Source: Instantly

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Smoking Allowed? Sure, It Makes for Great Barbecues!

July 4, 2016 1:07 am

There's plenty of summer left, and plenty of opportunities to entertain. That means preparing spectacular feasts for your family and guests.

If you're looking to broaden your culinary toolkit, maybe it's time to graduate from a grill to a smoker. The National Barbecue Association (nbbqa.org) offers these tips if you're looking into doing some home cooking with a new smoker.

Howard Singer, pitmaster of Smokin' Howie's BBQ Team, says the price for smokers can range from under $100 to thousands of dollars.

Singer says think about which features are most important to you and establish a budget. If you are truly a beginner, you can buy a simple, vertical smoker for under $50.

An experienced home barbecuer can get a more advanced, but still inexpensive, unit that produces great results for around $300. If you are looking for something more sophisticated with a heavy reliance on automation, then be prepared to spend $600 or more.

Singer says paying more does not guarantee the quality of your food. Your total process is more influential than the price of your smoker.

What is the difference between a horizontal/off-set and vertical smoker?

Singer says vertical smokers are smaller, more portable and can operate by wood, electric or gas. They can range in price from under $50 to around $400 and are simple to use, with fuel on the bottom and meat on racks above.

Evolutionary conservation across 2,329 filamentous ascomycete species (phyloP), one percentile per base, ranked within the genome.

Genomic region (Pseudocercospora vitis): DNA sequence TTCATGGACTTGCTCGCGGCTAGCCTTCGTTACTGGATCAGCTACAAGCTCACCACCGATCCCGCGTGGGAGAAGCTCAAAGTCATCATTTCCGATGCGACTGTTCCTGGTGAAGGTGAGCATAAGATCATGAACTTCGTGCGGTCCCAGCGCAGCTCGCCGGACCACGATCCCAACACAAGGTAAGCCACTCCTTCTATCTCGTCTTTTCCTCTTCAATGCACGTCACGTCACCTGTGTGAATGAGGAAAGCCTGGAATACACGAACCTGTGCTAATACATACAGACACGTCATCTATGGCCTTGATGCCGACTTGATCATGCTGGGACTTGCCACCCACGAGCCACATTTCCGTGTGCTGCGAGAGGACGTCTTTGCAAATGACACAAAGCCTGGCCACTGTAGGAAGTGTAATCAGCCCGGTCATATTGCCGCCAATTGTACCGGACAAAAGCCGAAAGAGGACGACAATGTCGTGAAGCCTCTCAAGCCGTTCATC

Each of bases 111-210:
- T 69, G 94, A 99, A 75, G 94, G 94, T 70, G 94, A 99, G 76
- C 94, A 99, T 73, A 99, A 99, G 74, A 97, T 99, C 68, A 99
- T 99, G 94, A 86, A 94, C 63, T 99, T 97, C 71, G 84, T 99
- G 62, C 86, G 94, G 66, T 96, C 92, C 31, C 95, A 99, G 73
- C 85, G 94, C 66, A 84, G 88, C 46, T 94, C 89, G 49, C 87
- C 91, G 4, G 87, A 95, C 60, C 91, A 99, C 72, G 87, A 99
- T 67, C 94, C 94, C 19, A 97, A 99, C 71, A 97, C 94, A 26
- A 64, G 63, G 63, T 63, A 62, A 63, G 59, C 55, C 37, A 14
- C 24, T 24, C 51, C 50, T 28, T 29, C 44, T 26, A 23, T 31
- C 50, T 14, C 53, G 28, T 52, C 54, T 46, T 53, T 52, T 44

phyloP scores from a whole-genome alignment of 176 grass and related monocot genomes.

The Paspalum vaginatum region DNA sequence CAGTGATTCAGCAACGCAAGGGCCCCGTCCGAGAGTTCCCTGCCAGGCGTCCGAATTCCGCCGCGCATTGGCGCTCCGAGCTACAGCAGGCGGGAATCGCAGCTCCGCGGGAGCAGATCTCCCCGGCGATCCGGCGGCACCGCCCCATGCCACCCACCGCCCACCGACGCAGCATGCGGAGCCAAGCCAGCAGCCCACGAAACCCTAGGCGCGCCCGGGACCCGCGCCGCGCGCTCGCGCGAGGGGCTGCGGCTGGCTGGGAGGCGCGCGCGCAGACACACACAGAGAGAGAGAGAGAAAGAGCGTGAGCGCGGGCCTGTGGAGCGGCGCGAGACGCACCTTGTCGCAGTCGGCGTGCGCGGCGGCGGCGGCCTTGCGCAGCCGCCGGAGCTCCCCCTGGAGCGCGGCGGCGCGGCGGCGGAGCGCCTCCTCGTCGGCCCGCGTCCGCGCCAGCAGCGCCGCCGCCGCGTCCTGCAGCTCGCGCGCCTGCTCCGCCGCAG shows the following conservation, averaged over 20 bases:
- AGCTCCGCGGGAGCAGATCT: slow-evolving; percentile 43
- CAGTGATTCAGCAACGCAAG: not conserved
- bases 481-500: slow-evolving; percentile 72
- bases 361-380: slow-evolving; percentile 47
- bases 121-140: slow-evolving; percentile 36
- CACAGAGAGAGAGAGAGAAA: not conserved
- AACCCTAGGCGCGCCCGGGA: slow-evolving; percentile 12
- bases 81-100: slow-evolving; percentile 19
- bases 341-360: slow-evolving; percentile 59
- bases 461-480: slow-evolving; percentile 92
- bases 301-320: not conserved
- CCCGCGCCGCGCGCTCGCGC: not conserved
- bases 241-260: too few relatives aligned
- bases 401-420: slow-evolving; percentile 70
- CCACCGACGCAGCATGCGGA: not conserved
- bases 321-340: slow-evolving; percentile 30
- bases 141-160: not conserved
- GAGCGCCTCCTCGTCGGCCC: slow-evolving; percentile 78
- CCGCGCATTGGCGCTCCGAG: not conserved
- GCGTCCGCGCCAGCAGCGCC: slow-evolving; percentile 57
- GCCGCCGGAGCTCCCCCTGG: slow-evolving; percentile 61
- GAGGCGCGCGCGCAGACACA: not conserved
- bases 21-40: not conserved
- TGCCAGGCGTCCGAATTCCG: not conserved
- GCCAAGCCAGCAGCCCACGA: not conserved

On the other hand, horizontal/off-set smokers have the firebox on the side and the meat goes into a separate chamber next to the firebox. Singer says horizontal smokers are much heavier and not as portable, however.

Ultimately, Singer says if you have very limited outdoor space to place your equipment, a vertical smoker is the way to go.

Published with permission from RISMedia.


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Renting a Vacation Home? Know Your Options

July 4, 2016 1:07 am

Peer-to-peer vacation rental listings are on the rise, but some renters find more favor with rental management companies, according to a recent industry study.

While there are benefits to both peer-to-peer and managed rentals, tales of rentals-gone-bad seem to spike when the home is booked directly with the host homeowner—renters cited in the study said they felt safer staying in a managed rental than staying in a peer-to-peer listing.

Unlike direct-from-homeowner rentals, vacation rental managers oversee the process from start to finish, and have established standards for quality, service and security for their properties. Peer-to-peer rentals leave the standards up to each individual homeowner.

“The reality is most homeowners don't have the time to adequately meet guest expectations when it comes to safety, cleanliness and assistance, and as a result they find the tasks daunting,” says Gail Mandel, CEO of Wyndham Vacation Rentals, which conducted the study.

“Guests should know they do not have to go it alone,” Mandel adds. “But if they do, they should keep in mind important tips, like renting from a reputable source, watching for signs of fraud and only using secure payment methods.”

Source: Wyndham Vacation Rentals